Katherine Baker feels vindicated. She and other microbiologists have been warning for years that anti-bacterial soaps containing triclosan are bad for the environment, harmful for health, and do nothing to prevent disease.
In September 2016, the U.S. Food and Drug Administration (FDA) banned the use of triclosan and a related product, triclocarban, from consumer soaps and wash products. But, triclosan also is incorporated in cosmetics, kitchen utensils, clothing, and even bowling balls – 22,000 consumer products in all. The FDA rules do not yet affect these products.
With the introduction of location-based games such as "Ingress" or, more recently, "Pokemon Go," an influx of gamers equipped with mobile devices appeared around the country. While the primary focus of players is catching Pokemon or capturing portals, new research conducted by Dr. Anthony Buccitelli, professor of American studies and communications at Penn State Harrisburg, suggests that gamers are doing more than just playing -- they’re building communities and connecting with their local cultural heritage.
Dr. Troy Thomas, associate professor of art history and humanities in Penn State Harrisburg’s School of Humanities, recently had his book, “Caravaggio and the Creation of Modernity,” published by Reaktion Books, London, UK (October, 2016, 256 pages).
Book publication: Dr. Glen Mazis, professor of humanities and philosophy, has published a book titled “Merleau-Ponty and the Face of the World: Silence, Ethics, Imagination, and Poetic Ontology.” This is the culmination of Dr. Mazis's many decades of research on the work of Maurice Merleau-Ponty, French phenomenologist, and on the subject of the interplay of imagination and perception, and the poetic expressiveness at the heart of language. It is also a critique of traditional rule-based and of traditional philosophical approaches to ontology.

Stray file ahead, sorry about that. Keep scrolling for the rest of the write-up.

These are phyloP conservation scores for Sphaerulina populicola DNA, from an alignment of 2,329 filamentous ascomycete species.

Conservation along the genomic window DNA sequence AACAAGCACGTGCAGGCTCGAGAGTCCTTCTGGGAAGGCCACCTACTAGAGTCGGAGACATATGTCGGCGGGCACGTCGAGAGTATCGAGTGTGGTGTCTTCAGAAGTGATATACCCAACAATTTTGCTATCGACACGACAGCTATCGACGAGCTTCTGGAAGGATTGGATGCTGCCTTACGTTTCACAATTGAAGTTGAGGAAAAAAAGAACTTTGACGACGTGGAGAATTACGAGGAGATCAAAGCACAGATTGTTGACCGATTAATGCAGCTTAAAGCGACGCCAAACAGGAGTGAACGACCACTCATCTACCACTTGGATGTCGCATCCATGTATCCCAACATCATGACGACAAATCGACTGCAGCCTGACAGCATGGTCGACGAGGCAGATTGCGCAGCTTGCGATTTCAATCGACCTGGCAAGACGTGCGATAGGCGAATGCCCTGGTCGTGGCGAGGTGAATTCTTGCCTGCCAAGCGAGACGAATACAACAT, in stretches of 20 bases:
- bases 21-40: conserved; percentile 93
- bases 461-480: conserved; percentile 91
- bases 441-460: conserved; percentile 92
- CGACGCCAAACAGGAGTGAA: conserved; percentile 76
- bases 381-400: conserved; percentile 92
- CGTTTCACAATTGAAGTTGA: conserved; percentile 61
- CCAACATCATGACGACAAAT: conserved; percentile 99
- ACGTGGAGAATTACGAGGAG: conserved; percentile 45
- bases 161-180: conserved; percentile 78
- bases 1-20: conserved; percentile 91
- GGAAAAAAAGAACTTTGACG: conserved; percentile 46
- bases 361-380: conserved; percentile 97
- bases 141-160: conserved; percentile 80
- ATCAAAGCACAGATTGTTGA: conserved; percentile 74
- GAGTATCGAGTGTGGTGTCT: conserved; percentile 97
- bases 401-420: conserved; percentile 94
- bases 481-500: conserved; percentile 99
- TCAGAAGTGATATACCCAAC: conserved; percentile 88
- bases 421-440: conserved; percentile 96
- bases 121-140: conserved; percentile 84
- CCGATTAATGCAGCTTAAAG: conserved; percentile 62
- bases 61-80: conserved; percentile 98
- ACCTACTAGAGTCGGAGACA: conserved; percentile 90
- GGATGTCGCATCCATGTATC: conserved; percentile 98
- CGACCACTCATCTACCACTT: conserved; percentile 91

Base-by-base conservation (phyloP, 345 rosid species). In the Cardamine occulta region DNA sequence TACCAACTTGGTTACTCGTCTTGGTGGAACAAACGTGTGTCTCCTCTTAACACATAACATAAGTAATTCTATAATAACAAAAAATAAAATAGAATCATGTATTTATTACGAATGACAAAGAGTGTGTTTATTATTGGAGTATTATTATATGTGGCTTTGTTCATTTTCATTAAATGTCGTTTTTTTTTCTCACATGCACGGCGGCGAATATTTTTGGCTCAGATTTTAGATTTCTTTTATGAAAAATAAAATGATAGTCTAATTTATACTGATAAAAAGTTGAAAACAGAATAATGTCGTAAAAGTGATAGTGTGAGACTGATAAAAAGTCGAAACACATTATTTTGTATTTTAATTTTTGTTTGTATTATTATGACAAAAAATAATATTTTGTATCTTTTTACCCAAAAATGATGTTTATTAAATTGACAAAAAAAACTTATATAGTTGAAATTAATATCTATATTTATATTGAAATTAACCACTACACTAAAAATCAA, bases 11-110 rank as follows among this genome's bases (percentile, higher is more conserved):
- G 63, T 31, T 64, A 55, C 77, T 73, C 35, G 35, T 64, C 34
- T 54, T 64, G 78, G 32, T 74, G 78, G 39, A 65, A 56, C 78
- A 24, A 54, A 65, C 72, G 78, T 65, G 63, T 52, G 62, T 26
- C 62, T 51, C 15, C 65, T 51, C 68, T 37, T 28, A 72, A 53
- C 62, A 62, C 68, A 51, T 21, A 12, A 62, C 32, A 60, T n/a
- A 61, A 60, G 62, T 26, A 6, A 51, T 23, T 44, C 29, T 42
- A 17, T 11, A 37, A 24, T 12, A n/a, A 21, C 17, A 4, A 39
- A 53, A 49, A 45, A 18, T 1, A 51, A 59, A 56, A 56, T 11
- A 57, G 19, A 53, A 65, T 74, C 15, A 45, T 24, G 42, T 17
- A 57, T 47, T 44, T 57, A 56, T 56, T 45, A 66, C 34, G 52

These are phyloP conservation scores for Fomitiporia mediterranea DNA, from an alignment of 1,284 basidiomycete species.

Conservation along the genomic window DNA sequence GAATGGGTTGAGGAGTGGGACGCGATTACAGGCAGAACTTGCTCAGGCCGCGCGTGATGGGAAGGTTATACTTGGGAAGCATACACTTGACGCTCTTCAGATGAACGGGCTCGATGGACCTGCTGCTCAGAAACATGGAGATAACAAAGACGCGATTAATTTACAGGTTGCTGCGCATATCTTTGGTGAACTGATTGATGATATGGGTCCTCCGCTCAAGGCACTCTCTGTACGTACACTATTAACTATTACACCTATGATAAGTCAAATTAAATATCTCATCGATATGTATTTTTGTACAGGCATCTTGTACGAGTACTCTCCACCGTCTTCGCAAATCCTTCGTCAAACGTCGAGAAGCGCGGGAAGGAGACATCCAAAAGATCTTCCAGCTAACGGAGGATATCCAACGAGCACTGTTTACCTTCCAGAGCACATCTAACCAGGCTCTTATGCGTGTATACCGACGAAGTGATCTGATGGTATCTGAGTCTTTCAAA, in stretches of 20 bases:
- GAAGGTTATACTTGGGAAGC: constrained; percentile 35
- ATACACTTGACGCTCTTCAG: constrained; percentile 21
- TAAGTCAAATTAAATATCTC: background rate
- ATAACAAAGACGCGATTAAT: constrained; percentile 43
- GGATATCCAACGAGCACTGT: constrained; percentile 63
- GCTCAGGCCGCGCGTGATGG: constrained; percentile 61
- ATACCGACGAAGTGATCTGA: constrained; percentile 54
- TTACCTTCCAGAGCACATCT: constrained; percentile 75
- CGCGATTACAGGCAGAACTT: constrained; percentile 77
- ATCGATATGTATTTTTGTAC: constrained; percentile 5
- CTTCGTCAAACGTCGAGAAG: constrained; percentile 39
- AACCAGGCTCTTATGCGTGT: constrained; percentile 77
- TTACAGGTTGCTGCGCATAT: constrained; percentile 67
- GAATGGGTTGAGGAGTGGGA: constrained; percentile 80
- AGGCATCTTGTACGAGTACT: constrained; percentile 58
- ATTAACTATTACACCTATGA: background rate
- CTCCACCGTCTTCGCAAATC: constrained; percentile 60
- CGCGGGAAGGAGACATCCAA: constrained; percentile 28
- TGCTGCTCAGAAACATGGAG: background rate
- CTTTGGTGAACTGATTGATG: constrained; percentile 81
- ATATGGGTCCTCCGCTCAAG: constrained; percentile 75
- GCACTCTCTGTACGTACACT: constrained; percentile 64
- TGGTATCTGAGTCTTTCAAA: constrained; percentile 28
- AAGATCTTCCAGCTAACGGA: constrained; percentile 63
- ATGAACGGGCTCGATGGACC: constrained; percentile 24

The president of the United States can have a profound impact on funding for scientific research. Dr. Susannah Gal, associate dean for research and outreach at Penn State Harrisburg, knows that from her years as program officer for the National Science Foundation, where she walked past a portrait of the president every day.
Lisa Allen, grants and contracts administrator, in Penn State Harrisburg’s Office of Research and Outreach, is the 2016 recipient of the Penn State Administrative Committee on Research (ACOR) Outstanding Service Award. Allen received the award at the ACOR annual retreat in August. It recognizes her efforts that go above and beyond to support the research enterprise at Penn State Harrisburg.
Penn State Harrisburg School of Public Affairs researchers, Dr. Jonathan Lee and Dr. Jennifer Gibbs, both assistant professors of criminal justice, say that for police to forge better relationships with the communities they serve, they must decrease “social distance.”
Penn State Harrisburg will present an Academic Perspective panel titled “Police and Community Relations: Academic and Practitioner Perspectives” on Tuesday, September 13 from 11:30 a.m. to 1 p.m. in the Olmsted Building Gallery Lounge on campus.